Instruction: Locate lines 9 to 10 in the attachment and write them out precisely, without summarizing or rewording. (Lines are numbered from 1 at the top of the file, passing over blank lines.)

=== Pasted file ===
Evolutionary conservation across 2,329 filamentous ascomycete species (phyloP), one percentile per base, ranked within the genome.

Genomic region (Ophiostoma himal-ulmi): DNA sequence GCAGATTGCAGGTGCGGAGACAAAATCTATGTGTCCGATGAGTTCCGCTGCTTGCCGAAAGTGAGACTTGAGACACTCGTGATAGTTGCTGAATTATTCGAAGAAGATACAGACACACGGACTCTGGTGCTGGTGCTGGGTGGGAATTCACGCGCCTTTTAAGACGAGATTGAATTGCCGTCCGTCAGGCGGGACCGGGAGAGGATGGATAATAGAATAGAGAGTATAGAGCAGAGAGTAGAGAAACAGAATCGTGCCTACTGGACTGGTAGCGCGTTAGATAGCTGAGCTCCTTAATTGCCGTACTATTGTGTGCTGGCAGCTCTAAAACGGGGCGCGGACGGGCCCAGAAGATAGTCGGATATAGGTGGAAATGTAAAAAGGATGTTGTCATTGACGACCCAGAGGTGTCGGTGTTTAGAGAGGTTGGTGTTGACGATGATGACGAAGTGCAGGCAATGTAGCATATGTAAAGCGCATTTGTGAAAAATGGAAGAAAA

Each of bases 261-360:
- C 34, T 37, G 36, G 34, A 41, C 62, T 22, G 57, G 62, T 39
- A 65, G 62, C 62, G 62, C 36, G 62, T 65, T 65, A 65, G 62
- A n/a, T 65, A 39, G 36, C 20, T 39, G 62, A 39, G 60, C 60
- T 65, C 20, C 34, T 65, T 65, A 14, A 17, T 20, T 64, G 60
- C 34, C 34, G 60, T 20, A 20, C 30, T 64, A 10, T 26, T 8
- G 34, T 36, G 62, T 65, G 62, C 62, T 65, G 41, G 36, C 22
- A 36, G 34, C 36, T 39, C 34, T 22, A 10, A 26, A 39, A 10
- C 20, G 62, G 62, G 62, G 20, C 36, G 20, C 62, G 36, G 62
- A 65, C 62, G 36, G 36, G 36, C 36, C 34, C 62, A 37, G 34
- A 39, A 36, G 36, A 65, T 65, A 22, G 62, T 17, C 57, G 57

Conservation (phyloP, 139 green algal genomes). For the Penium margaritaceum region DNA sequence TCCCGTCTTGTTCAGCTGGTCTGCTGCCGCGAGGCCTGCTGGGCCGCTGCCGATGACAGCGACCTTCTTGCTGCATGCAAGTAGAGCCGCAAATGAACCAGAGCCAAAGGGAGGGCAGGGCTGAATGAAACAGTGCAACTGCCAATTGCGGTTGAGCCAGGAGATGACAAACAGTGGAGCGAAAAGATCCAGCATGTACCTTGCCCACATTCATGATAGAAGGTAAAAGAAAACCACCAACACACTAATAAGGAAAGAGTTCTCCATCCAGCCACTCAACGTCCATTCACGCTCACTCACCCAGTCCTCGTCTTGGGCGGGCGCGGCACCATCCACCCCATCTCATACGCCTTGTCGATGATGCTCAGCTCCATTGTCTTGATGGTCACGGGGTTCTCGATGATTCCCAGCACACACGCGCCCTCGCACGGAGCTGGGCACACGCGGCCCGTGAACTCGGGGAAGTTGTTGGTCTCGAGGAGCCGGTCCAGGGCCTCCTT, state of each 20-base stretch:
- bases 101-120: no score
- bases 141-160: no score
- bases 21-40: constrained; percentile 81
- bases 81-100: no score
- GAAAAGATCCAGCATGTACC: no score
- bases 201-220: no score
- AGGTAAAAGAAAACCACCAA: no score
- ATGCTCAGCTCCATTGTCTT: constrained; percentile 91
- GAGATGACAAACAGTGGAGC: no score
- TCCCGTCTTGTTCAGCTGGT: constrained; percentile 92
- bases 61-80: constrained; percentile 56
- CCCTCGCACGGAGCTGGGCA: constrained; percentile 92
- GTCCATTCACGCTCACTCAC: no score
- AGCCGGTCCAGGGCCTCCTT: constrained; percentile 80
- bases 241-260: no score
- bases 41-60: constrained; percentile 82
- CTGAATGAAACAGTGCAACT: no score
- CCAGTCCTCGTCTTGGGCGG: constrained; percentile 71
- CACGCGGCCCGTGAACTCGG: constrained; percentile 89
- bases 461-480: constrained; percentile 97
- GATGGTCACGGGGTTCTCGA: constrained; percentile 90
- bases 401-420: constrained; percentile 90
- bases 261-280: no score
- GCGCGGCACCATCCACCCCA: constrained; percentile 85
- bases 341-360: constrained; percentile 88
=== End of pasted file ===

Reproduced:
- G 34, T 36, G 62, T 65, G 62, C 62, T 65, G 41, G 36, C 22
- A 36, G 34, C 36, T 39, C 34, T 22, A 10, A 26, A 39, A 10